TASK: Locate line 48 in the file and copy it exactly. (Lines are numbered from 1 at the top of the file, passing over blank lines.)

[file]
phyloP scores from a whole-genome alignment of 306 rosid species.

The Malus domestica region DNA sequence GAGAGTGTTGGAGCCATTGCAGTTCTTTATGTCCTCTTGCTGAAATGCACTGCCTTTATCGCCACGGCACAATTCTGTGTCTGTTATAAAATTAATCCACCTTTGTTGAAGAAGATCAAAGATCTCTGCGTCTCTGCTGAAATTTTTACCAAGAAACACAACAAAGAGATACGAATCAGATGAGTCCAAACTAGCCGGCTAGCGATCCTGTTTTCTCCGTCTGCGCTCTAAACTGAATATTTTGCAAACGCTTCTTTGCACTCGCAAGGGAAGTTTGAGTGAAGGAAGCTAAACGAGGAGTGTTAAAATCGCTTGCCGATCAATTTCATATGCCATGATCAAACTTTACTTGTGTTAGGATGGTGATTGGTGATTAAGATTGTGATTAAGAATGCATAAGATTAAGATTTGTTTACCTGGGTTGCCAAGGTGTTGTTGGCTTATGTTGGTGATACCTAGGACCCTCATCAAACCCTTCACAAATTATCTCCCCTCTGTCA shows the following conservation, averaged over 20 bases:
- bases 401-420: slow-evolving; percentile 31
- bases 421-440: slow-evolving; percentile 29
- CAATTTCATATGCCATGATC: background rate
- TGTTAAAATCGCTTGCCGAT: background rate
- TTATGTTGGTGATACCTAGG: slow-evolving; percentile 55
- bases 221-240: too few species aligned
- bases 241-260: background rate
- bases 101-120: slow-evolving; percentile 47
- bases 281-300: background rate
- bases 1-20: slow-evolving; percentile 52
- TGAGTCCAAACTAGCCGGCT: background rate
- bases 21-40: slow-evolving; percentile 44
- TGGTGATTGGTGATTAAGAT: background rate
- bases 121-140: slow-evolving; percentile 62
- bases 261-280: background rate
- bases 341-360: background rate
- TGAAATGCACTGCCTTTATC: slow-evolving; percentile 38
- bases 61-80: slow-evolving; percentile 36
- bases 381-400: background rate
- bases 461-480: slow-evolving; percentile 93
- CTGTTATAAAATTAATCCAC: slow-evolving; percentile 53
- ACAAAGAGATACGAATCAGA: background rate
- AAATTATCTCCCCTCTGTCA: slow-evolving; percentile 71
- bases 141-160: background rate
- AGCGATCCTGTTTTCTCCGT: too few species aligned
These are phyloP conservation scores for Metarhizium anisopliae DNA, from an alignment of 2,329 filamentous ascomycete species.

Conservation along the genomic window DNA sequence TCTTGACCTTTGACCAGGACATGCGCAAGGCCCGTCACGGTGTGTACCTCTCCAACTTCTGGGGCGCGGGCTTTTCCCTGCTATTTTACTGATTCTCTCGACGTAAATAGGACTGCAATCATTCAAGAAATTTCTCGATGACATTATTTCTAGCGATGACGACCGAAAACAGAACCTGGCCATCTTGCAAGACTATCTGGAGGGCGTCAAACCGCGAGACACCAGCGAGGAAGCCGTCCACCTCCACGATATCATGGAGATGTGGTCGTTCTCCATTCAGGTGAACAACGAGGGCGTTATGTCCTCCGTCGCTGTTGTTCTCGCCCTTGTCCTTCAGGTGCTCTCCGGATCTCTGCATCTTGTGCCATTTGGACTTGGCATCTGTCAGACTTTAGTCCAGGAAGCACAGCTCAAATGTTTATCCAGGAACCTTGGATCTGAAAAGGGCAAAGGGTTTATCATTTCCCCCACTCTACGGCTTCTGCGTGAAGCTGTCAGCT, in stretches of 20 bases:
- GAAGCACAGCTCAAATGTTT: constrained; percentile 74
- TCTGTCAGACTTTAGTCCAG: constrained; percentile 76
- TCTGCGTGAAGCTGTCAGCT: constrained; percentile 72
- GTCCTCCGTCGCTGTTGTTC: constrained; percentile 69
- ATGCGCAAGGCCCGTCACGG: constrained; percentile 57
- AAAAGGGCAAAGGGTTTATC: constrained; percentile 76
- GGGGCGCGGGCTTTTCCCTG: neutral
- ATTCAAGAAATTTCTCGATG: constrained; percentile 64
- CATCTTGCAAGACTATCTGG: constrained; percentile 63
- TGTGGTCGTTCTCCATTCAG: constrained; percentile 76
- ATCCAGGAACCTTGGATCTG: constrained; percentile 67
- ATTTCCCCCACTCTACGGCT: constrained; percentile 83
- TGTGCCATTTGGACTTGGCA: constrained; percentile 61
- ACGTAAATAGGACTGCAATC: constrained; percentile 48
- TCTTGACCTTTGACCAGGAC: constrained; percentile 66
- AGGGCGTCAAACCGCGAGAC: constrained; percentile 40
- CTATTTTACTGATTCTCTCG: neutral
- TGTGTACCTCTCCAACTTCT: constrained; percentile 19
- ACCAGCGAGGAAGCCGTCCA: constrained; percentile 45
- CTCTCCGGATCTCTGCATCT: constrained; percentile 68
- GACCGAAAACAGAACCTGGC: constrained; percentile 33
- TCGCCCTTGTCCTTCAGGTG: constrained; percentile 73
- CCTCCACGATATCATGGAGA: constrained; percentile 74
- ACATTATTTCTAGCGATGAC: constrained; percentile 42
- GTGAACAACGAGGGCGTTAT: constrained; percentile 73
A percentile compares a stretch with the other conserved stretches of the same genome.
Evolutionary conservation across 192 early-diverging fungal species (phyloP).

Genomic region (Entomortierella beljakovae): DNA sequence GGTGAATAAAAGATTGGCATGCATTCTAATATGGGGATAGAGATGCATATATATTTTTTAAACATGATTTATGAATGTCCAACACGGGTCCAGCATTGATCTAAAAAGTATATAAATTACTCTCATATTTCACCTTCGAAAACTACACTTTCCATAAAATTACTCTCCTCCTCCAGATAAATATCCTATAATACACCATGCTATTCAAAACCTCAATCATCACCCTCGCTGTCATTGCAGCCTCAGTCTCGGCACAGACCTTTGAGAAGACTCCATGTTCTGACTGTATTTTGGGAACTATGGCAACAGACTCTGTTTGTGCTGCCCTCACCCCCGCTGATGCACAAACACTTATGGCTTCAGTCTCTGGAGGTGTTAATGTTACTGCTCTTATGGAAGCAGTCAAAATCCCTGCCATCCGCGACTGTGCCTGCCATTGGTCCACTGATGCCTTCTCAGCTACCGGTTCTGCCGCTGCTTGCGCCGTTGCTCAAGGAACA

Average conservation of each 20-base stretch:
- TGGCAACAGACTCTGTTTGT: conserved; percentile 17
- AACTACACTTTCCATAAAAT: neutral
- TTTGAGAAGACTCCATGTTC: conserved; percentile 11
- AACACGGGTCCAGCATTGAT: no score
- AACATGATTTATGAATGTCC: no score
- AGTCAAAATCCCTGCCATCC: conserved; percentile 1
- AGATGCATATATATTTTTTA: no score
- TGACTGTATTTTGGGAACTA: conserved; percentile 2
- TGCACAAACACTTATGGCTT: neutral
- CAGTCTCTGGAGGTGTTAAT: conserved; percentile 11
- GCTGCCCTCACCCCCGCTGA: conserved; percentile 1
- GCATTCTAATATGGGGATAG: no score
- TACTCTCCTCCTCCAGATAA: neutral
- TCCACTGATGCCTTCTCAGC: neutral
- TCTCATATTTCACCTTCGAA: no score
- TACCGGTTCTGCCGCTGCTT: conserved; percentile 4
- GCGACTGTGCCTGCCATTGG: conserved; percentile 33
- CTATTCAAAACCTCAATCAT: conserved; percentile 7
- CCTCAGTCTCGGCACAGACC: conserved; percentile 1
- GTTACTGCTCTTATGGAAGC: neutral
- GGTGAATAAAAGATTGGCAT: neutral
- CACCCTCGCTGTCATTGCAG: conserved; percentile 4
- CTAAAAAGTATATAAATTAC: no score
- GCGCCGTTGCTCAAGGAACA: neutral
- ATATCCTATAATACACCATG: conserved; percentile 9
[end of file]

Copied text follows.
- ACCAGCGAGGAAGCCGTCCA: constrained; percentile 45